How to name bicyclic compounds. Numbering the chain and Identifying bridgehead carbons. Created by Jay.
Want to join the conversation?
- At about10:00, couldn't you name the molecule 2,8-dimethylbicyclo[3.2.1]octane, because you can start from the closer bridgehead carbon instead of the one in the back?(27 votes)
- I like your thinking. If we were naming non-bicyclic compounds, you definitely would want the lowest number on each substituent. However, when naming bicyclic compounds, you must start at the bridgehead and move toward the largest ring. In this case the ring with 3 carbons and not 2 (or 1 for that matter). Notice that Jay does pick the numbering system with the lowest number possible (6 rather than 7).(48 votes)
- Shouldn't it be ''norborNane'' instead of "norborane"(11 votes)
- I checked your wiki reference and it says that Norbornane is also known as bicyclo[2.2.1]*hept*ane.rather than bicyclo[2.2.1]*oct*ane. Thanks for providing the link.(11 votes)
- What is the difference between bicyclo[4,2,1]octane and bicyclo[4,2,1]nonane? If the three variables in the bracket  are determined, I think the total number of carbons in the compound is also determined. Namely, if bicyclo[x,y,z]-ane, the total number of the compound is x+y+z+2. Am I wrong here?(9 votes)
- How exactly would you know where to "cut" to find out how many rings there are or is?(2 votes)
- can compounds exist with only 1 bridgehead carbon, i.e. can two (or more) cyclic compounds be
joined on their vertices to form a new compound?(2 votes)
- Spiro compounds have only one bridgehead carbon. For some pictures, see http://en.wikipedia.org/wiki/Spiro_compound(4 votes)
- Don't the methyl groups contain 1 carbon each
and instead of octane it will become decane?(2 votes)
- The base name counts the carbon atoms in the rings (8), so the base name is bicyclooctane.
The methyl groups are substituents, so the molecule is a dimethylbicyclooctane.(4 votes)
- How would you go about naming a molecule with multiple bridges or rings. For example, with 3 bridges across a 10 carbon ring system?(2 votes)
- This is easier to explain with diagrams and seeing examples. I'd recommend checking out p 27 of this pdf: http://goo.gl/Ea2wCB(2 votes)
- Hi I don't understand how you name the bicyclo compound 4-2-0
I know that you counted from the left excluding the bridgehead, and that number came to the number 4--what is the next longest chain? and then the shortest chain?(1 vote)
- The next longest is to the right...from the carbons he labels 1-8-7-6 (2 atoms in the chain excluding the bridgehead carbons), and the shortest is between carbons 1 & 6 (0 atoms including the bridgehead carbons)(3 votes)
- why is it needed to cut to make an open chain alkane?(2 votes)
- It seems like an arbitrary thing that might help you see how many rings there are. I’ve never see it before this video.(1 vote)
- What is a Spiro compound? Pls explain nomenclature of that as well(1 vote)
- A spiro compound is a compound in which 2 or more rings are linked together by one common atom.
An example would be a compound that looks like a cyclohexane and a cyclopentane joined at a single carbon atom (the spiro carbon).
It contains 10 C atoms.
The base name consists of the word spiro followed by the name of the alkane with the same number of C atoms (spirodecane).
There are 4 carbon atoms on one side of the spiro carbon, and 5 carbons on the other side.
You insert these numbers inside brackets, separated by a period, with the smaller number first, just after the prefix spiro. The full name is spiro[4.5]decane.
The numbering starts with C1 as an atom in the smaller ring that is next to the spiro carbon and continues around that ring, returning to the spiro carbon as C5.
The numbering then continues around the larger ring until you get to the last C atom at C10 (next to the spiro carbon).(3 votes)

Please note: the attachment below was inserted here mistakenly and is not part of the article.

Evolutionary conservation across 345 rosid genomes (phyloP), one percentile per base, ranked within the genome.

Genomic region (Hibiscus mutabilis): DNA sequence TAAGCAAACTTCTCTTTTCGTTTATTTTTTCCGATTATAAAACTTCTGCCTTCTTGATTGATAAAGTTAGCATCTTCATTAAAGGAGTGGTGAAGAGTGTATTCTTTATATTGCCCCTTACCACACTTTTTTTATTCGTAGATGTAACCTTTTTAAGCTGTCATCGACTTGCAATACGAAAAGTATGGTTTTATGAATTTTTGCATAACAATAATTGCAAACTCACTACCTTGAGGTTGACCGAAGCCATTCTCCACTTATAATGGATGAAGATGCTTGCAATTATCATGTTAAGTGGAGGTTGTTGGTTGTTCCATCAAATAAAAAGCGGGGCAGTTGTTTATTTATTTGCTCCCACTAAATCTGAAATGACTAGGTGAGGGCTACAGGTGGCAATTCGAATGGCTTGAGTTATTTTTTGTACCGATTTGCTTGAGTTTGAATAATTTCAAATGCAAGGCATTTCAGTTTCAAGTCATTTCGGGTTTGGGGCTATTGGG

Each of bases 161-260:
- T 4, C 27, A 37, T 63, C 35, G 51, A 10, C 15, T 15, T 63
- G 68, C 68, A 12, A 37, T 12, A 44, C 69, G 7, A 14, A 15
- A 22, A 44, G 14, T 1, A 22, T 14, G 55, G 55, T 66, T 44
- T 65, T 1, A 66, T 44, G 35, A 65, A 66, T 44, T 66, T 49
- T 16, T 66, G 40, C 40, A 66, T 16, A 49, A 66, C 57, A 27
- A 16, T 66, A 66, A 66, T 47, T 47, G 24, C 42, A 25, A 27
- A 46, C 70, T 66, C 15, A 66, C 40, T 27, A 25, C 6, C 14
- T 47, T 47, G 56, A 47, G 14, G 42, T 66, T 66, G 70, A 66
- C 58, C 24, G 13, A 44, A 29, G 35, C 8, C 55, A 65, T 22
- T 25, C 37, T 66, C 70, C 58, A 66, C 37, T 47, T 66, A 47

In the last few videos, we looked at the different conformations of cyclohexane. And obviously, cyclohexane is just one ring, so it'd be a monocyclic compound. The official IUPAC way of telling how many rings you have is how many cuts does it take to make an open chain alkane? So if I just made a cut between those two carbons, I have an open chain alkane. And it took me one cut to get there. So obviously, cyclohexane is monocyclic. What about if I had a cyclohexane ring, and then I had another ring fused to it like that? Obviously, there are two rings here, so this would be a bicyclic compound. Once again, if you were to use the IUPAC way of figuring out how many rings you have, you would make a cut here and a cut here, and now you have an open chain alkane. So it took you two cuts to get there, so you would classify this as a bicyclic molecule. Now, these are very easy, simple compounds. But for more complicated compounds, you'll need to remember that IUPAC rule to figure out how many rings you actually have. Let's go ahead and redraw that second molecule here. And let's look at it in some more detail. So I had a cyclohexane ring, and then I had another ring fused to it like that. Now, the carbons that are shared by both of these rings, so this carbon and this carbon, those are called your bridgehead carbons. Let's go ahead and write that. The bridgehead carbons. And when you're numbering your bicyclic compounds, you want to start at the bridgehead carbon, then number along the longest path, then the second longest path, and then finally the shortest path. So let's go ahead and do that. Let's start with the top bridgehead carbon. We'll make that number 1. And we're going to number along the longest path, so the longest path would be going left. So that's 1, 2, 3, 4, 5, and 6. And now, the second longest path. Well, we can just continue, and there'd be 7 and 8 since that's the second longest path. The third path, the shortest path, is usually the one between your bridgehead carbons. And there are no carbons between our bridgehead carbons. So we're done in terms of numbering our compound. The general formula for naming a bicyclo compound-- we've already determined this is a bicyclo compound, so you would have bicyclo here. And then in brackets, you would put the number of carbons in the longest path excluding the bridgehead carbon, which I will represent here with x. And then y is the number of carbons of the second longest path, excluding the bridgehead carbon. And then z is the number of carbons in the shortest path, excluding the bridgehead carbon. And then you finish everything off with the alkane. So how many carbons are there in this molecule? So for this example, let's go ahead and name it. We've already determined that it's a bicyclic compound, so we'll go ahead and write bicyclo here. And x, again, is the number of carbons in the longest path, excluding the bridgehead carbon. So we're going to find the longest path, which is on the left here, and we're going to ignore the bridgehead carbon. How many carbons where there? 1, 2, 3, and 4. So we'll go ahead and put a 4 here. y was the number of carbons in the second longest path. Well, that was over here where we had this carbon and this carbon. Again, excluding the bridgehead carbon. So that would get a 2. And finally, the shortest path, which was how many carbons are there between my bridgehead carbons. And there are, of course, 0 carbons between my bridgehead carbons. So if there's 0 carbons between your bridgehead carbons, obviously your bridgehead carbons are bonded directly together, which we can see in the dot structure. Finally, how many carbons are there total? There are 8, and we know that means octane. So the final name for this molecule is bicyclo[4.2.0.]octane. Let's do another one following our general formula here for naming a bicyclo compound. So let's take a cyclohexane ring. And let's make this a bridgehead carbon. And we're actually going to put a carbon between our bridgehead carbons like that. Now, this is hard to see when it's drawn this way. So usually, you'll see it drawn a little bit differently. Usually you'll see it drawn with a little bit more three-dimensionality to it. So hopefully we can do that here. So it looks something like this. So let's find our bridgehead carbons here. So we know that this is a bridgehead carbon, this is a bridgehead carbon. Those correspond to these guys over here. And how many cuts would it take to turn this into an open chain alkane? Well, let's go ahead and look at the drawing on the left. And if we cut it right here, and we cut it here, we can see it's now an open chain compound. So it took two cuts, so it's bicyclo. Let's go ahead and put those bonds back in there like that. So it's a bicyclo compound. So we can go ahead and start naming it as a bicyclo compound. We need to go ahead and number it, so let's start with our bridgehead carbon. So we'll start with this is our bridgehead carbon. Find the longest path. Well, it doesn't matter if I go left or right here, since it's the same length each way around. So I'll just go to the right. So 1, 2, 3, 4. Second longest path, so I'm going to keep on going this way, so 5 and 6. And then finally, the shortest path, which is the one carbon in between my two bridgehead carbons, which would then get a 7, so seven total carbons. All right, so when I'm naming this, I need to put my brackets in here. And I put the number of carbons in the longest path, excluding the bridgehead carbon here. So how many carbons were my longest path, excluding the bridgehead? Here's 1 and here is 2, so I'm going to go ahead and put a 2 in here. And then I go to my second longest path. Well, that was over on this side. And there are also two carbons on my second longest path. Obvious, it's the same length as the other one. So it's 2, 2. And then my shortest path, how many carbons are there in my shortest path, not counting my bridgehead carbon? There's one. So I go ahead and put a 1 here. And so I have bicyclo[2.2.1]. And then my total number of carbons is 7. So this is a bicycloheptane molecules. So bicyclobicyclo[2.2.1]heptane would be the official IUPAC name for this molecule. This molecule turns up a lot in nature. So much so, that it actually has its own common name. This is also called norborane. So let's go ahead and write that here. So this is norborane, again, a structure found often in nature. All right, let's do one more example here. And let's make it look similar to that norborane molecule. So we'll have it go like this. So it definitely is a little bit tricky to draw these molecules here. So let's put some substituents on this molecule. So I'm going to attempt to draw the same molecule over here. And we're going to take a look at two different ways to number it and see which one turns out to be correct. So here I have the exact same molecule on both sides here. And let's see how to do this. So let's first find our bridgehead carbons. So here are my bridgehead carbons right here. Now, when I start numbering, I could start at either one of those bridgehead carbons. So if I identify my bridgehead carbons over on this one, I could start numbering with either of these be number one. So let's just make this number 1 here. So if that's number 1, I next go to my longest path. So that would be going to the right here. So this would give me a 2 for this carbon, a 3 for this carbon, a 4 for this carbon, a 5 for this carbon. Next, the second longest path. Well, I can just keep going, make that a 6, make this a 7. And then finally, my shortest path, which is up here at the top. So that would be 8 total carbons for my parent name. On the dot structure on the left, again, the exact same dot structure. This time, I'm going to start with the opposite bridgehead carbons. So I'm going to start with this bridgehead carbon. And then follow the same rule. So the longest path, which would be to the right here. So 2, 3, 4, 5, 6, 7, and then 8. So which one of these numbering systems is the correct one? Remember, our goal is to get the lowest number possible for our substituents. And if I look at the example on the right, I have a methyl group in the 7 position and a methyl group in the 8 position. The example on the left has a methyl group in the 6 position and a methyl group in the 8 position. Since I want to give my lowest number possible to my substituent, I'm going to not number it the way on the right. So I'm going to go with the way on the left here. So let's go ahead and start naming it. We already know this is a bicyclo compound. And we have two methyl groups, one at 6 and one at 8. So we could start naming it by saying 6,8-dimethyl. And then we know this is a bicyclo compound, so bicyclo. And then in the brackets, we're going to do the longest path first, excluding the bridgehead carbon. So the longest path is on the right. How many carbons are there in the longest path? There are three excluding the bridgehead carbon, so we'll go ahead and put a 3 in here. Next, the second longest path, excluding the bridgehead carbon. Well, that was these two right here. So next, there'll be a 2. And then finally, the shortest path excluding our bridgehead carbon. There's only one carbon in our shortest path. So we put that in there. And then, there were 8 total carbons, so it is octane. So the final IUPAC name for this molecule is 6,8-dimethylbicyclo[3.2.1.]octane.